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Search in Book Reviews

The ACCU passes on review copies of computer books to its members for them to review. The result is a large, high quality collection of book reviews by programmers, for programmers. Currently there are 1918 reviews in the database and more every month.
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Enterprise Services for the .NET Framework
Christian Nagel
Addison Wesley
Simon Sebright
Appeared in:

It is about the features of .Net and the Microsoft operating systems which allow enterprise-scale applications to be built, with such considerations as distribution, performance, fail-safety, transaction integrity, and so on. Chapters cover concurrency, .net remoting, COM interop, data access, transaction services, compensating resource management, state management, queued components, loosely-coupled events, security, and deployment.

There are 15 chapters, the first being an introduction, 14 being a forward look at what's coming, and 15 being a case study. Throughout the book, code samples are given to illustrate the concepts being described. In general, I found these to be straightforward, and it was good that they all formed part of the larger case study (although there was potential for confusion in places as similar class names were in use for different parts of the system). I did not actually try any of them, or the whole case study, but my impression was good.

Starting off, I got a bad feeling when in chapter 1, all sorts of concepts were thrown at the reader. It didn't seem to make much sense, and I began to think it would be a difficult 540 pages. But, after that, the remaining chapters were good, each explaining one particular feature, what, why, how and with simple code examples. Options available in each case were clearly explained, and I got a good understanding of what each chapter was saying.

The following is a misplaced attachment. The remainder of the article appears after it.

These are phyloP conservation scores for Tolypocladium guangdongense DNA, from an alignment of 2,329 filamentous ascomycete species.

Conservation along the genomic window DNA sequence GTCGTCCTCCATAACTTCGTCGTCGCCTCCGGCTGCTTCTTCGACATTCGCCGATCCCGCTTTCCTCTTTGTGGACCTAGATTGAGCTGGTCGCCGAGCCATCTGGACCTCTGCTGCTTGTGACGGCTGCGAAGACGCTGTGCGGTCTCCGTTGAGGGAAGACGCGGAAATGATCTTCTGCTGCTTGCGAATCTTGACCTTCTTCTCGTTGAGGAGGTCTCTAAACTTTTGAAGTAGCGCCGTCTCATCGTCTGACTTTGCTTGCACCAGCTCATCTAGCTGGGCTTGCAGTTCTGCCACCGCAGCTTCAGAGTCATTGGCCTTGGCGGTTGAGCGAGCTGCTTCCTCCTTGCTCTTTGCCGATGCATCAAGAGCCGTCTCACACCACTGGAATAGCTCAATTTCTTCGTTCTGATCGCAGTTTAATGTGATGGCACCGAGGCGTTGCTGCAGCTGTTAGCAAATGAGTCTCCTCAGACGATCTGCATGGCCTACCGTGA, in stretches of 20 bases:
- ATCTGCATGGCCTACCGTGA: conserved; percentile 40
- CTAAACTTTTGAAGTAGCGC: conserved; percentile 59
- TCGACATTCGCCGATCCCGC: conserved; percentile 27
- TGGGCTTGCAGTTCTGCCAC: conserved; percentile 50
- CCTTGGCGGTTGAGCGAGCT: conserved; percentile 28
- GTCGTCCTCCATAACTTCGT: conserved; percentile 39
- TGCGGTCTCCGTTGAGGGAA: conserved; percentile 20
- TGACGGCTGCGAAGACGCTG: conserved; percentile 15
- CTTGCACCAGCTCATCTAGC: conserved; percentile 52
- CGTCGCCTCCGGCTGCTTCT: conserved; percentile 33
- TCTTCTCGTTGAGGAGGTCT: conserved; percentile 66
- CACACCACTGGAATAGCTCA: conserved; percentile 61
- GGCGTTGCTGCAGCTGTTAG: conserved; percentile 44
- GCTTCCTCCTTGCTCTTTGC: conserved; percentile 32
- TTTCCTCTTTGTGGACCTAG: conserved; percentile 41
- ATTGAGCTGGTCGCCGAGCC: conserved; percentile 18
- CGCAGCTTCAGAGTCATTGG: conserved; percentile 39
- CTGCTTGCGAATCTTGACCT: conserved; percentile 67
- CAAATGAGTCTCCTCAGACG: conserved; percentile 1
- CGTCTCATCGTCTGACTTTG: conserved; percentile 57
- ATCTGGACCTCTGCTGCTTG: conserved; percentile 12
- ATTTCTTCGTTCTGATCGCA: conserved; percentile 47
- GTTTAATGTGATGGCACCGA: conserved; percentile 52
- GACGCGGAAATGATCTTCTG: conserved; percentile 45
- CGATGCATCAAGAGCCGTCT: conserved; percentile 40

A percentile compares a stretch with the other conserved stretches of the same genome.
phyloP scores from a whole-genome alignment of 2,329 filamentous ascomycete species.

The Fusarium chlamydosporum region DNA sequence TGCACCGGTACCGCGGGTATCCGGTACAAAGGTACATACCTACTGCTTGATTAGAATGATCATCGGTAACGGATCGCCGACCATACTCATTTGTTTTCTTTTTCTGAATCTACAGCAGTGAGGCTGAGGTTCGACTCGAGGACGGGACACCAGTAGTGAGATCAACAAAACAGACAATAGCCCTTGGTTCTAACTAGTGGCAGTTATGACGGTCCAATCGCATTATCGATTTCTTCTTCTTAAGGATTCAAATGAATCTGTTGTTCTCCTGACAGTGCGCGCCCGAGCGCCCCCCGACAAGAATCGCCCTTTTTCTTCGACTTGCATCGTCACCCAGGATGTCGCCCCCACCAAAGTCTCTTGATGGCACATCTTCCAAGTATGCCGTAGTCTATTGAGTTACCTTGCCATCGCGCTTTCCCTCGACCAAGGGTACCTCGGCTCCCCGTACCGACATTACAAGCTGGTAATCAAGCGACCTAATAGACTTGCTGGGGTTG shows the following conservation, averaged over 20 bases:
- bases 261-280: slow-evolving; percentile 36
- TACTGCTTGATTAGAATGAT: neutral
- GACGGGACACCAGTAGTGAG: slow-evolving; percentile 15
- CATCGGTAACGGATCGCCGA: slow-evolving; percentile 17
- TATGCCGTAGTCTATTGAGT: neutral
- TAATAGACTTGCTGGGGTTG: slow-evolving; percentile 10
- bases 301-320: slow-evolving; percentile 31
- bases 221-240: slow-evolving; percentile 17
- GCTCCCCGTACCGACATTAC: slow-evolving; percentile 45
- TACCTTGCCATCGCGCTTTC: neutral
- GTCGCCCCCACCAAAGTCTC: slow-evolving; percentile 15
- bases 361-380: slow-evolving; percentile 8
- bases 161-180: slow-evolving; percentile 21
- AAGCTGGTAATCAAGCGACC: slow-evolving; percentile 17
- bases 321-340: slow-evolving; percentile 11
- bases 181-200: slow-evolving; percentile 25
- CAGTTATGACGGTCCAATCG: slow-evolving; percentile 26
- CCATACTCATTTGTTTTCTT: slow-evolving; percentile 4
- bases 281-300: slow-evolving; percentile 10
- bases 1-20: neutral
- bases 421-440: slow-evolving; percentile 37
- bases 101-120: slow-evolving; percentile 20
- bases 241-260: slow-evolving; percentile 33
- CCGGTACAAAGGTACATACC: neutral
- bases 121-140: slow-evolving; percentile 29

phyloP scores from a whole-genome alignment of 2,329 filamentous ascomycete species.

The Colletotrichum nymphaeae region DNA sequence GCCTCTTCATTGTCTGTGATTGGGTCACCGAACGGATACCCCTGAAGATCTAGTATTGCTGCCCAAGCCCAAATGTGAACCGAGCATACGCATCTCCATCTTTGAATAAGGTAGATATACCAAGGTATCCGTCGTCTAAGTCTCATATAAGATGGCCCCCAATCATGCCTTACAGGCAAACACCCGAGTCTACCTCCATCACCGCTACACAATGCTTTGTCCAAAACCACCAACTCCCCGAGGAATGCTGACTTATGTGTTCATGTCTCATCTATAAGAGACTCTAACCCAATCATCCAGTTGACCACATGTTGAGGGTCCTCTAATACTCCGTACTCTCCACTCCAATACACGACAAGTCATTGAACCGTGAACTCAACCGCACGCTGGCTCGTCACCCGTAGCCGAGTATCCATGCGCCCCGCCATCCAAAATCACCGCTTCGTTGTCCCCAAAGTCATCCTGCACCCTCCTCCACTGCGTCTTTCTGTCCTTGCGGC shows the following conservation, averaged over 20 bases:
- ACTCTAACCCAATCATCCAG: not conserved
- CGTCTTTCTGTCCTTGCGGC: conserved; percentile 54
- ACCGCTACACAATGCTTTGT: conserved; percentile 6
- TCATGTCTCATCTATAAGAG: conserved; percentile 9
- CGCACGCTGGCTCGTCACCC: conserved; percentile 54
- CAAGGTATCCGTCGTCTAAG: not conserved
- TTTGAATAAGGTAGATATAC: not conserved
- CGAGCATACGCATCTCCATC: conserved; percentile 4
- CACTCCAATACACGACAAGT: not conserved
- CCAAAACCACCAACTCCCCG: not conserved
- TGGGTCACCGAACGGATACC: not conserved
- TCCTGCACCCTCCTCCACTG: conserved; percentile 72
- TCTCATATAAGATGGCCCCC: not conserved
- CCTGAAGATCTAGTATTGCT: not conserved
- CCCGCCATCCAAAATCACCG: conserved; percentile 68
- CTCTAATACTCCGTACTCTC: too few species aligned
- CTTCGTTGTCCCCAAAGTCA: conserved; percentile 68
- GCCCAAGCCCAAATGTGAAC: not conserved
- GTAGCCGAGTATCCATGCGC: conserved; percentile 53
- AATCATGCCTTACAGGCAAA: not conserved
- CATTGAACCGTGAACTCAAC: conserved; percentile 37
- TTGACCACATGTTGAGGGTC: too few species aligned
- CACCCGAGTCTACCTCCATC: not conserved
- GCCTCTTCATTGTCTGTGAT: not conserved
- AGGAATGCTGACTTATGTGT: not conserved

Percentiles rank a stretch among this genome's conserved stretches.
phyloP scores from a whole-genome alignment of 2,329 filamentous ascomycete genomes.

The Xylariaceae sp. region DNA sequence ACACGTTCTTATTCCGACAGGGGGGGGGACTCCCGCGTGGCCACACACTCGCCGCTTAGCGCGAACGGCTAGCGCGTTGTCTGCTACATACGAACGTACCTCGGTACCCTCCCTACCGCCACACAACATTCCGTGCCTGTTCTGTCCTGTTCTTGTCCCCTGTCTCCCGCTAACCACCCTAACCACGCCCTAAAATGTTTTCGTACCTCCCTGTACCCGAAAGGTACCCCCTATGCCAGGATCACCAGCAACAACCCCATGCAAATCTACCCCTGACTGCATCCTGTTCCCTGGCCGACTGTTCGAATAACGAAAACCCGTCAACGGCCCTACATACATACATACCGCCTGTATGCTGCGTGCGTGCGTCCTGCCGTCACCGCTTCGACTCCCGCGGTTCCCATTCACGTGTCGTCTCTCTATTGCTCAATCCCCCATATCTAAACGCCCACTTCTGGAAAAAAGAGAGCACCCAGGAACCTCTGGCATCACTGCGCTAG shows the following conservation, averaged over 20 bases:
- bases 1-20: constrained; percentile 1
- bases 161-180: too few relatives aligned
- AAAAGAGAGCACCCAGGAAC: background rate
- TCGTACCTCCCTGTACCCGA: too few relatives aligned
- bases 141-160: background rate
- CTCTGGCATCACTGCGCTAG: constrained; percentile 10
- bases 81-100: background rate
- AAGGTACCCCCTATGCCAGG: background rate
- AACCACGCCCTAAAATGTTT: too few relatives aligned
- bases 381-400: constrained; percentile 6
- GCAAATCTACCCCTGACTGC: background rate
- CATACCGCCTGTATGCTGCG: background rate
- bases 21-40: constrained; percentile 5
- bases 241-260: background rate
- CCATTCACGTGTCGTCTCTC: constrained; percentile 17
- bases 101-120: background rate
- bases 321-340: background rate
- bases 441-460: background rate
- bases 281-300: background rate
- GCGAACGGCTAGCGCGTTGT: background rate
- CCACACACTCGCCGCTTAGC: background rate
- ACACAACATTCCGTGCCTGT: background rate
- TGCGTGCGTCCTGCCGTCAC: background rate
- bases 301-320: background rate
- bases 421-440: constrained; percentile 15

Some experience of the .net environment and programming in it is necessary, as there is a lot of detail to cover. On the other hand, if I were to decide to implement a system such as a queue component, I think I would use this book as a springboard, and find other sources of information to give me a really detailed picture. From reading the book, I would feel fairly comfortable about using the MSDN as a primary source of detailed information, but reserve the right to order a more specific book.

One minor niggle was that in each double-page, the left page has at the top the name of the book, the right page the name of the chapter. Personally, I generally know what book I am reading, so would have preferred the more detailed sub-chapter section to be available there.

Also, like most books I have read recently, the index was not great, more of an alphabetical list of terms, instead of a comprehensive matrix allowing me to find something even if I didn't know exactly what it was. I couldn't even see a reference to Visual Studio in there!

Still, the book is recommended.